COVID-19 and the rise of digital technologies are pushing traditionally employer-employee based economies, such as China, into growing markets in terms of freelance market volume, according to a report issued by PwC.
The demand for this type of employment will increase due to a decrease in the share of the working-age population: hiring suitable people in China will become increasingly difficult. In the context of a shrinking market, companies will look for new ways to find people to solve project problems; it will become more and more difficult to hire suitable employees, in turn shifting opportunities to freelancers operating on a project, rather than salaried basis.
How this occurs will vary from industry to industry. For example, it may not be possible to convert most workers in the services sector, housing, and communal services to freelance. The choice between an employee on a freelance basis and a permanent one is relevant only for a relatively small number of organizations and is associated more with the economic needs and capabilities of companies and citizens than with the size of the working-age population.
However, PwC predicts that freelance platforms or specialized providers offering freelance workers for the corporate sector will more than double their market presence by 2025 compared to 2020, and that the growth of freelance platforms will lead both to an increase in employment of the population and to an increase in the employer’s labor productivity. This is because work can be outsourced to a retiree, a woman on maternity leave, an expatriate abroad, all of whom will have opportunities to work on certain projects where and when their expertise is required.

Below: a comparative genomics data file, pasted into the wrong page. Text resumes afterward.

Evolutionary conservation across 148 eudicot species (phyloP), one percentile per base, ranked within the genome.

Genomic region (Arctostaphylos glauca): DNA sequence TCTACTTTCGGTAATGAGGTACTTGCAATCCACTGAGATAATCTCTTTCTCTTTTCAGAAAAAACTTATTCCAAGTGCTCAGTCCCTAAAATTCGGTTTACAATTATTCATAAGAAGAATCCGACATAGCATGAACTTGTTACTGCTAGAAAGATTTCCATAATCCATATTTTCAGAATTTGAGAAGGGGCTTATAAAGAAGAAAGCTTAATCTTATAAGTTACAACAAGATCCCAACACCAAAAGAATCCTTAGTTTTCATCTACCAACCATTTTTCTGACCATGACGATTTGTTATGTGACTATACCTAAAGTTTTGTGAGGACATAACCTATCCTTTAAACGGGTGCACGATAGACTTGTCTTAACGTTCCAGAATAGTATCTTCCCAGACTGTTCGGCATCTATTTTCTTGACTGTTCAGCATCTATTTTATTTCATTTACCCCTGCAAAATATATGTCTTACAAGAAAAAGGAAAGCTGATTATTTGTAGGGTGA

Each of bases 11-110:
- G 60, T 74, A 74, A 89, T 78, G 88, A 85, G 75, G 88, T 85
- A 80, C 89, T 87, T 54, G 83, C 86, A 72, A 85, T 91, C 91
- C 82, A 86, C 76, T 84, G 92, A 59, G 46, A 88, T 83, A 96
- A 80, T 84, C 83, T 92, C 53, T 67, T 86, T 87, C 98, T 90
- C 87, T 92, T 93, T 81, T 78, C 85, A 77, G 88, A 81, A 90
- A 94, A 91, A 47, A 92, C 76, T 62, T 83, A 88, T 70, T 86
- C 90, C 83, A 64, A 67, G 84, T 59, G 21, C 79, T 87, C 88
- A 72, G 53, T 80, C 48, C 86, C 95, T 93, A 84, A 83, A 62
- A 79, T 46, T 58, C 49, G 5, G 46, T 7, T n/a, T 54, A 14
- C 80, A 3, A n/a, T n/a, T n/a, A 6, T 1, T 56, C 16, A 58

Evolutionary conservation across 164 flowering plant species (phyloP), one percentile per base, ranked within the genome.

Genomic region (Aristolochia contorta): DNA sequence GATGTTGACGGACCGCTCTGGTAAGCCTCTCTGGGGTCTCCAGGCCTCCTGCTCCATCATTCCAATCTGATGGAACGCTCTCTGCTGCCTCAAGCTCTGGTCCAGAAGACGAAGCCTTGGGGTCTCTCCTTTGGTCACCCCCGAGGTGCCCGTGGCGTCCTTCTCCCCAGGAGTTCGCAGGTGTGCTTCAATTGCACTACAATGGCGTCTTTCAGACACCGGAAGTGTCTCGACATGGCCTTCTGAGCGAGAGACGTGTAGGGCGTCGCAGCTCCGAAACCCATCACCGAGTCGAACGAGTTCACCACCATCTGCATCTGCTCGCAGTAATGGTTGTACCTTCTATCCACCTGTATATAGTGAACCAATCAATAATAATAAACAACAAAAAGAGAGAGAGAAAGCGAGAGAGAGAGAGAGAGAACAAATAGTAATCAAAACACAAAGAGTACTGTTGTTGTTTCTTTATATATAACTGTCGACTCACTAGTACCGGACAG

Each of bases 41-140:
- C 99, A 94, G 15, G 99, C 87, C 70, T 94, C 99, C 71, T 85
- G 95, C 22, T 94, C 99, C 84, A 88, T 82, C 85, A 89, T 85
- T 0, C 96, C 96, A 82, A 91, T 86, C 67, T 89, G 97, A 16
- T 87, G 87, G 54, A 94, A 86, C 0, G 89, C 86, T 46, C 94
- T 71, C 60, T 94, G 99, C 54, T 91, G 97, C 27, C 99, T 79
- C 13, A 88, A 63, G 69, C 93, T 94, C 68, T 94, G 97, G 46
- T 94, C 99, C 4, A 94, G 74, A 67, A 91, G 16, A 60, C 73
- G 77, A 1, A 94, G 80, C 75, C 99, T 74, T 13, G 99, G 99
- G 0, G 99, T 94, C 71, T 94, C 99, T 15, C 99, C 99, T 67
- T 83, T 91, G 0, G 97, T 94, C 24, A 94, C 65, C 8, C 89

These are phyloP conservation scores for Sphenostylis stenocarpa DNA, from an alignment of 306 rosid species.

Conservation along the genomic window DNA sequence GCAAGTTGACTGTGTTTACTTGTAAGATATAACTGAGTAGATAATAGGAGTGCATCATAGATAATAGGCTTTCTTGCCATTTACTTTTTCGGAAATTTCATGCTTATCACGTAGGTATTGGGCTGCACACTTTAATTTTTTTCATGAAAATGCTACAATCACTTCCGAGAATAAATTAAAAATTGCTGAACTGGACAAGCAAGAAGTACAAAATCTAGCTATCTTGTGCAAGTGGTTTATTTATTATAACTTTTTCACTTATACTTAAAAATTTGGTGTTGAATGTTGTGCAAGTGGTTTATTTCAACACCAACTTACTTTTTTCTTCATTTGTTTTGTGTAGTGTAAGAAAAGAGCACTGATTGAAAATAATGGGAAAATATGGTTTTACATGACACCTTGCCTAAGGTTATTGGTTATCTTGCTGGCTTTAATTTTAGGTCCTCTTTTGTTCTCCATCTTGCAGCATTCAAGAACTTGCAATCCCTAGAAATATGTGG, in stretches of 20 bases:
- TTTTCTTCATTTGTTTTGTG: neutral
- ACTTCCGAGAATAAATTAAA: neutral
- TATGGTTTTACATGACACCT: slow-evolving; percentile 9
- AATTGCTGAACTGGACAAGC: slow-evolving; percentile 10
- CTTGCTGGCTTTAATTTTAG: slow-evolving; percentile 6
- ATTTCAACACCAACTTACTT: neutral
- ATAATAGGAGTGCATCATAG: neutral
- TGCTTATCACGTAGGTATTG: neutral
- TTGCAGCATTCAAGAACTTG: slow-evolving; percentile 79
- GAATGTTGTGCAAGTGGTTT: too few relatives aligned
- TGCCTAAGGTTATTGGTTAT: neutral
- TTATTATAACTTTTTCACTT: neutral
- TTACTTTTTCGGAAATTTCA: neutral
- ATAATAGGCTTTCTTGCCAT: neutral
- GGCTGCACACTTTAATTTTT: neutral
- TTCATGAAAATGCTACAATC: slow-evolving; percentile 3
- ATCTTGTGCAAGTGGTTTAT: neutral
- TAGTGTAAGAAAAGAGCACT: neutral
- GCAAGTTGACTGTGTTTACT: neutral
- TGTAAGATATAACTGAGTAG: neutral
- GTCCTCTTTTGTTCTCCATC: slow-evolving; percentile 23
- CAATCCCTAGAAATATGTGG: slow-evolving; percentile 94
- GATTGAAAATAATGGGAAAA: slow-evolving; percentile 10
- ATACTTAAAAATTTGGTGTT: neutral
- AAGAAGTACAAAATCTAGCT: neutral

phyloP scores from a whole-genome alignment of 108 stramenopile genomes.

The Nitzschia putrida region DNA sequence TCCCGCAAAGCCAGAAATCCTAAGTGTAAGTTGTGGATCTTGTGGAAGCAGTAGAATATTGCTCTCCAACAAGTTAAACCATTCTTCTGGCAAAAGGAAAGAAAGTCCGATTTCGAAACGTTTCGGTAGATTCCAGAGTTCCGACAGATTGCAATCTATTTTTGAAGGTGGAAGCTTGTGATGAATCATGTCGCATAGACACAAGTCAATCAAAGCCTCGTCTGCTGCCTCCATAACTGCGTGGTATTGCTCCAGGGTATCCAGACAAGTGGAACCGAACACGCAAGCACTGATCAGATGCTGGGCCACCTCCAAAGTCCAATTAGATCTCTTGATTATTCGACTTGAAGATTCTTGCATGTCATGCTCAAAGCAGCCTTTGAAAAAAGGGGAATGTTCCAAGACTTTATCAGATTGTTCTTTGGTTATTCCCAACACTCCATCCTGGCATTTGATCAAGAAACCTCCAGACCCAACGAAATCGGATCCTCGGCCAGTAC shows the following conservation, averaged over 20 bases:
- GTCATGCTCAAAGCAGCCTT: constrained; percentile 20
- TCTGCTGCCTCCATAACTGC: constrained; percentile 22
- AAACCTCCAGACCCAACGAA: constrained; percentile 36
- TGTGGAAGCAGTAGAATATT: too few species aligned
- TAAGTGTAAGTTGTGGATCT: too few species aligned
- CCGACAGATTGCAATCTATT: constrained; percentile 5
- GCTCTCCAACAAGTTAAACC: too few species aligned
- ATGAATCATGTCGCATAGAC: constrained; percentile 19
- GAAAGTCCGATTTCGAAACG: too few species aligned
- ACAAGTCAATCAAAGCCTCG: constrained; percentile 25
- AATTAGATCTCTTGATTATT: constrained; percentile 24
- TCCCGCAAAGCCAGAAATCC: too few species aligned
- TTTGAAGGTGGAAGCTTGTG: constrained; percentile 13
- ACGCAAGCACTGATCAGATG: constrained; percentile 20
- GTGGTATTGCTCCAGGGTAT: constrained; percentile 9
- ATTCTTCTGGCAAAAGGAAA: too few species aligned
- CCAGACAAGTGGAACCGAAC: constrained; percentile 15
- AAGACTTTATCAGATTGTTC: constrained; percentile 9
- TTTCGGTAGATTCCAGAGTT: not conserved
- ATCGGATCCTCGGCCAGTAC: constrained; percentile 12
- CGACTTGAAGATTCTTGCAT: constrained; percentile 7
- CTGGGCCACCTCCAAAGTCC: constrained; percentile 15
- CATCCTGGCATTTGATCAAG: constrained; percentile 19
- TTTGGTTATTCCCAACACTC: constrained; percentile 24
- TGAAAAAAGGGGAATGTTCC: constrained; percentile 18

At the same time, with its greater flexibility, freelancing will enable people to discretely perform the tasks they are particularly good at. This will allow them to increase their earnings and increase productivity.
The demand for freelance services in China will be supported by both the private and corporate sectors of the economy. Key areas of demand in the long term will be areas, such as design and multimedia, IT, content and translation, finance, management, and HR. It will also grow at the expense of future graduates of schools and universities. For some businesses, students and interns are economically attractive – they cooperate remotely or take on project work, and graduates are accustomed to remote study and prefer to pay more attention to the balance of work and personal life, doing this much more often than, for example, thirty-year-old employees.
This will give rise to a new class of Chinese citizens appearing – the self-employed.
The turnover of the global freelance market in 2020, according to estimates released by PwC, amounted to US$6.5 trillion in 2020 and will grow by about 16 percent a year to reach almost US$14 trillion by 2025. The top 10 most adapted markets for freelancing are the United States (over US$1 trillion), India (US$680 billion), and Canada (US$130 billion).
Moving into 2021 and beyond, some businesses are planning to replace up to 30 percent of their employees with freelancers. Businesses need access to broad expertise and lower payroll costs, and demand for freelance employment will grow by the decreasing share of the working-age population and making work on demand more attractive.
China Briefing is written and produced by Dezan Shira & Associates. The practice assists foreign investors into China and has done so since 1992 through offices in Beijing, Tianjin, Dalian, Qingdao, Shanghai, Hangzhou, Ningbo, Suzhou, Guangzhou, Dongguan, Zhongshan, Shenzhen, and Hong Kong. Please contact the firm for assistance in China at email@example.com.
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